I am designing a course for the upcoming fall semester, and I am tossing around an idea in my head. While planning which topics to cover each week and how to set the pacing of the course, I figured I might as well plan ahead for all of the homework problems I'd like to assign. And if I've already done that before the semester starts ... well, Why not make every homework assignment I plan on giving to the students during the semester available on the first day?
I plan on giving one assignment per week, due on Fridays. Each assignment will have a specific due date, and students will be required to turn in those designated problems by that date (but I will, of course, accept early submissions).
Potential benefits for students:
- They can see the "story arc" for the course, beyond just a list of topics in the syllabus (which might have terminology they don't understand anyway)
- They might be more motivated to engage with the course, seeing the kinds of problems they'll be able to solve later on
- They can get started on problems ahead of time, alleviating time pressure during future busy times of the semester
- They can set their own pace, rather than waiting for each week's problems to be "released"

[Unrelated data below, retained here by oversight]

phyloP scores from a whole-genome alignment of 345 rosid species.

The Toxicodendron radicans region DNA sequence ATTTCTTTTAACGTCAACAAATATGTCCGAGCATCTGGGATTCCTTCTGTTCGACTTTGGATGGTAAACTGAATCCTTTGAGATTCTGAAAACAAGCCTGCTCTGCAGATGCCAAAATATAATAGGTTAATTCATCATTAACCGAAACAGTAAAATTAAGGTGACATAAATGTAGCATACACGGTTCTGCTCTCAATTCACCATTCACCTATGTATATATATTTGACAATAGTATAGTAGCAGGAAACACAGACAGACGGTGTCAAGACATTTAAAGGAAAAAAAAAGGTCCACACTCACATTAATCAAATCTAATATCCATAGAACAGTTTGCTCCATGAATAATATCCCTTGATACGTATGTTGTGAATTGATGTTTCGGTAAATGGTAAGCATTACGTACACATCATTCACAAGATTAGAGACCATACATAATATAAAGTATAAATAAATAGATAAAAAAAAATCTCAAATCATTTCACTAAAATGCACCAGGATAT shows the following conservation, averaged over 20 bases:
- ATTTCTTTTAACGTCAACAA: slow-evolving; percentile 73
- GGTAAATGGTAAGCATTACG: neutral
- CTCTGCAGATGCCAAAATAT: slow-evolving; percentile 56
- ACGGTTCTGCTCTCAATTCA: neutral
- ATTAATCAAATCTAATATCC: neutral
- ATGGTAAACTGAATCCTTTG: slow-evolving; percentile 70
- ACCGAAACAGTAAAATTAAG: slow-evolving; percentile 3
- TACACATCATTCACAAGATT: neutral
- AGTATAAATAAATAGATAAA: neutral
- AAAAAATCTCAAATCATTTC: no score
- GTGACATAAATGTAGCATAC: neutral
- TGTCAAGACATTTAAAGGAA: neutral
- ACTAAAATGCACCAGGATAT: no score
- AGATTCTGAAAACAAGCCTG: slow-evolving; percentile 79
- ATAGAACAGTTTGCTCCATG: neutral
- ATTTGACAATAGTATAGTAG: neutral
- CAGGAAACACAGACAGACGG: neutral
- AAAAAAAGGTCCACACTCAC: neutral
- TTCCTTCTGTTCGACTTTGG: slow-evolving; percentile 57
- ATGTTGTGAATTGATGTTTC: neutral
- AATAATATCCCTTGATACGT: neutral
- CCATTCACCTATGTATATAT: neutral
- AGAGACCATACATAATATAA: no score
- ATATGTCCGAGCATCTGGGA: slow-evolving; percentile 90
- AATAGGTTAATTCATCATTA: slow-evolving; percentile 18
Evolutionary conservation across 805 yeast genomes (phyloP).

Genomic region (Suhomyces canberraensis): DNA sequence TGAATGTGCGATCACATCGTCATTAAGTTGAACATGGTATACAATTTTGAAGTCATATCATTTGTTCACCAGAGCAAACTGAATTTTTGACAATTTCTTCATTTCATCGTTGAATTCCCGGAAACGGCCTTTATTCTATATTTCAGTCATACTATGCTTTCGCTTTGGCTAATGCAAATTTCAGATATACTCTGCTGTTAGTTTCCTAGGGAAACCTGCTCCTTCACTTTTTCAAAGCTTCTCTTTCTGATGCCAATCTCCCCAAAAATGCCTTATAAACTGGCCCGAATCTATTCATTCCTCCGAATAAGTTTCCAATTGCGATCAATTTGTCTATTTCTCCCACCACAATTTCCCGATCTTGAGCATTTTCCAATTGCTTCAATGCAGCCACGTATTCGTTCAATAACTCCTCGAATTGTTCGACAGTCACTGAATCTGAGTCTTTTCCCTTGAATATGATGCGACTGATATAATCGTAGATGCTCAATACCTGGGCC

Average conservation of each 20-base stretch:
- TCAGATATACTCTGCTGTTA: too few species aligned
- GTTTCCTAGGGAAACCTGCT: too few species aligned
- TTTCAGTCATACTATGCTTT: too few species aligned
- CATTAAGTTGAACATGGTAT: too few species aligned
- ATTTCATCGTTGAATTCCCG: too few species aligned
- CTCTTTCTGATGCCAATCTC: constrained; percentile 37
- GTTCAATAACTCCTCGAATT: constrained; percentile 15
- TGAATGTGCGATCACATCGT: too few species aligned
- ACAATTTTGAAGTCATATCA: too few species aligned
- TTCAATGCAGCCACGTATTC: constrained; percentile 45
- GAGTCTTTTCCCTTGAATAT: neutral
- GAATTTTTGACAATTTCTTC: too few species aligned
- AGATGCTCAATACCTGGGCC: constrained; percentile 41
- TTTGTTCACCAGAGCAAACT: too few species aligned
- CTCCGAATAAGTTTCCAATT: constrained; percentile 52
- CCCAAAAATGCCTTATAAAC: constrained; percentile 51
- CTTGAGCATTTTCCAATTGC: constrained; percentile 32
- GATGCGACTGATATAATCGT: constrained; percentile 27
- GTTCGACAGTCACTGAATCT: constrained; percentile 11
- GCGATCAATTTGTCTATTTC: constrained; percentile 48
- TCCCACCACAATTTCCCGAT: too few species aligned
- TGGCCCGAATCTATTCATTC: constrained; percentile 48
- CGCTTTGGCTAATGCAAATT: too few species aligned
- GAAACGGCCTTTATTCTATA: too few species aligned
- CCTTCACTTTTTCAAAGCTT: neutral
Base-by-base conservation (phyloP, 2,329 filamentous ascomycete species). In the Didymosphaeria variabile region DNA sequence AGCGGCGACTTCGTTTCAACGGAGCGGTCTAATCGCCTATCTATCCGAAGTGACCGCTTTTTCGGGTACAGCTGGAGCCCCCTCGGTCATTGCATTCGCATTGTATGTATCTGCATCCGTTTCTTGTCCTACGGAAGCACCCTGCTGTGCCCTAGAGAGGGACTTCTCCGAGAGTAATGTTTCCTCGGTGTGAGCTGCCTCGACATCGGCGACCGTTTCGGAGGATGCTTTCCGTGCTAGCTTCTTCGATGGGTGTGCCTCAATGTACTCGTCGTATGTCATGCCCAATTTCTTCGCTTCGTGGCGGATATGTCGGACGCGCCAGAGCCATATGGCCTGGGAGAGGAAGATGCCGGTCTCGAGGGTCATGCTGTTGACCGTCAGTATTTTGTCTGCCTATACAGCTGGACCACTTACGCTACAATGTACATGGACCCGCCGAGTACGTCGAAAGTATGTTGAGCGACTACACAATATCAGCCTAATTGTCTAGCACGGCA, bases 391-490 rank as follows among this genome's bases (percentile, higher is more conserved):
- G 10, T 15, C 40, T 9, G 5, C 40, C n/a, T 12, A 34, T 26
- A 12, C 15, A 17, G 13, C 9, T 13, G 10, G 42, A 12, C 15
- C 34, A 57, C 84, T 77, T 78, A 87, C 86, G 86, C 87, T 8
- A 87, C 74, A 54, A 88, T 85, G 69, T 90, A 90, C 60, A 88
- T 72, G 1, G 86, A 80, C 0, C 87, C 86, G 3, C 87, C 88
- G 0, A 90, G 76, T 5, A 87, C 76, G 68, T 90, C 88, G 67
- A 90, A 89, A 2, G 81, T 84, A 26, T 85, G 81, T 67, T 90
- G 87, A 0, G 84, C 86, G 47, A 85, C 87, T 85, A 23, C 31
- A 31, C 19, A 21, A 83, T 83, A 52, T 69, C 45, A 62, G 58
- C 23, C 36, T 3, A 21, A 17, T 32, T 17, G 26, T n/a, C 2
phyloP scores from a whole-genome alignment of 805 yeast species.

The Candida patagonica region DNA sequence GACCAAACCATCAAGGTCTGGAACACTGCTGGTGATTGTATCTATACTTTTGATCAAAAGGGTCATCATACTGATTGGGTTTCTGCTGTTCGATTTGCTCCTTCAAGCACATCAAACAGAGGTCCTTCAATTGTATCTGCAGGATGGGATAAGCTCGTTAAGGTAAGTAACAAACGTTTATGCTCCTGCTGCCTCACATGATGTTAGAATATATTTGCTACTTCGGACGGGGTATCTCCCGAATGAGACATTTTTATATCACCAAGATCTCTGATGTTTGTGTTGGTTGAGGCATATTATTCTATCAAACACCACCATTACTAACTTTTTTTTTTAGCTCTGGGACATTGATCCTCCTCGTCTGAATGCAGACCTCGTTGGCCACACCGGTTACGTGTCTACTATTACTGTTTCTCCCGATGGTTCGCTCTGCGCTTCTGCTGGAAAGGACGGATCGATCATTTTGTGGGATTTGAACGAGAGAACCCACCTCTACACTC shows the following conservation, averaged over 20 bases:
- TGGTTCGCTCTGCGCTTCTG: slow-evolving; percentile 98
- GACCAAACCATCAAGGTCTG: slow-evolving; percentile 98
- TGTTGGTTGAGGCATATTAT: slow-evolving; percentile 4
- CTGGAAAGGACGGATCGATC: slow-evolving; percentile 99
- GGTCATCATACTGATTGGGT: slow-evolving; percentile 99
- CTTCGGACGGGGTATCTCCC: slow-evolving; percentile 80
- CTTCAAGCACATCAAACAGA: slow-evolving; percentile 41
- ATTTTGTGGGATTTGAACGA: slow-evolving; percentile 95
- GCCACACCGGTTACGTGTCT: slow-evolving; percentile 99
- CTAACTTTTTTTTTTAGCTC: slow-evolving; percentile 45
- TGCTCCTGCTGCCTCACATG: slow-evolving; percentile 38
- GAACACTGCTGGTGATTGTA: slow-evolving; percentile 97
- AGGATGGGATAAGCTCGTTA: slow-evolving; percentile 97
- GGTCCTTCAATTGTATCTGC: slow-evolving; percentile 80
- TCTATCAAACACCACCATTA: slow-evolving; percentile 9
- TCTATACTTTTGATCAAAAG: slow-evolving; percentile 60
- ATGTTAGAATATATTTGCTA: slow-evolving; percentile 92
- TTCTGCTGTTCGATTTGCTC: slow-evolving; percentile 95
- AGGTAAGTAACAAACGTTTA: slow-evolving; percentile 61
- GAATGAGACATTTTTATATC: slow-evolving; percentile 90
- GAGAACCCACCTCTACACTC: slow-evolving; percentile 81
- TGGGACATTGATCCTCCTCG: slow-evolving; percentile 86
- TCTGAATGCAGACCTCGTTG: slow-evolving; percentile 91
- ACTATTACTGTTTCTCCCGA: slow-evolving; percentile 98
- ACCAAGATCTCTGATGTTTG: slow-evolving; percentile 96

Potential downsides for students:
- Seeing the difficult problems posed later on, or just seeing the sheer number of problems, might demotivate some daunted students
- They might feel like standards will be higher, knowing that every problem has been available for so long
- Some students might get distracted from the current topic of the course by working on later problems too far ahead of time
Potential benefits for me, as the instructor:
- While introducing a topic in class, I can point to specific problems they can now solve with this knowledge (instead of vaguely saying, "You'll see this later on, trust me")
- I anticipate more office hours visitors as the students work on the problems ahead of time and realize they need help
- I'll have a set schedule and can use this as an impetus to keep the desired pace of the course going throughout the semester
Potential downsides for me:
- Having such a rigid schedule might be too restrictive, and small tweaks to the pacing/content of the course will be difficult to implement. (For instance, I would feel uncomfortable adjusting an assignment if some students had already started working on those problems.)
- Might this lead to more student collusion?
- It might be difficult to keep students on task if they're generally disinterested in the current topic, for whatever reason
Is this worthwhile?
Do you have personal experience with doing this? How did it go? Do you have any suggestions for how to do this well?
If you'd recommend against it, why? What are the major downsides that outweigh the benefits?
Even if you don't have direct experience, do you have any items to add to the lists of benefits/downsides that might help me make this decision?
(For reference, I'm planning this for an introduction to combinatorics and graph theory, a 3000-level course, so mostly 3rd and 4th year students, and almost surely entirely math majors. If your answer takes this into consideration, even better, but this is not a requirement for a good answer!)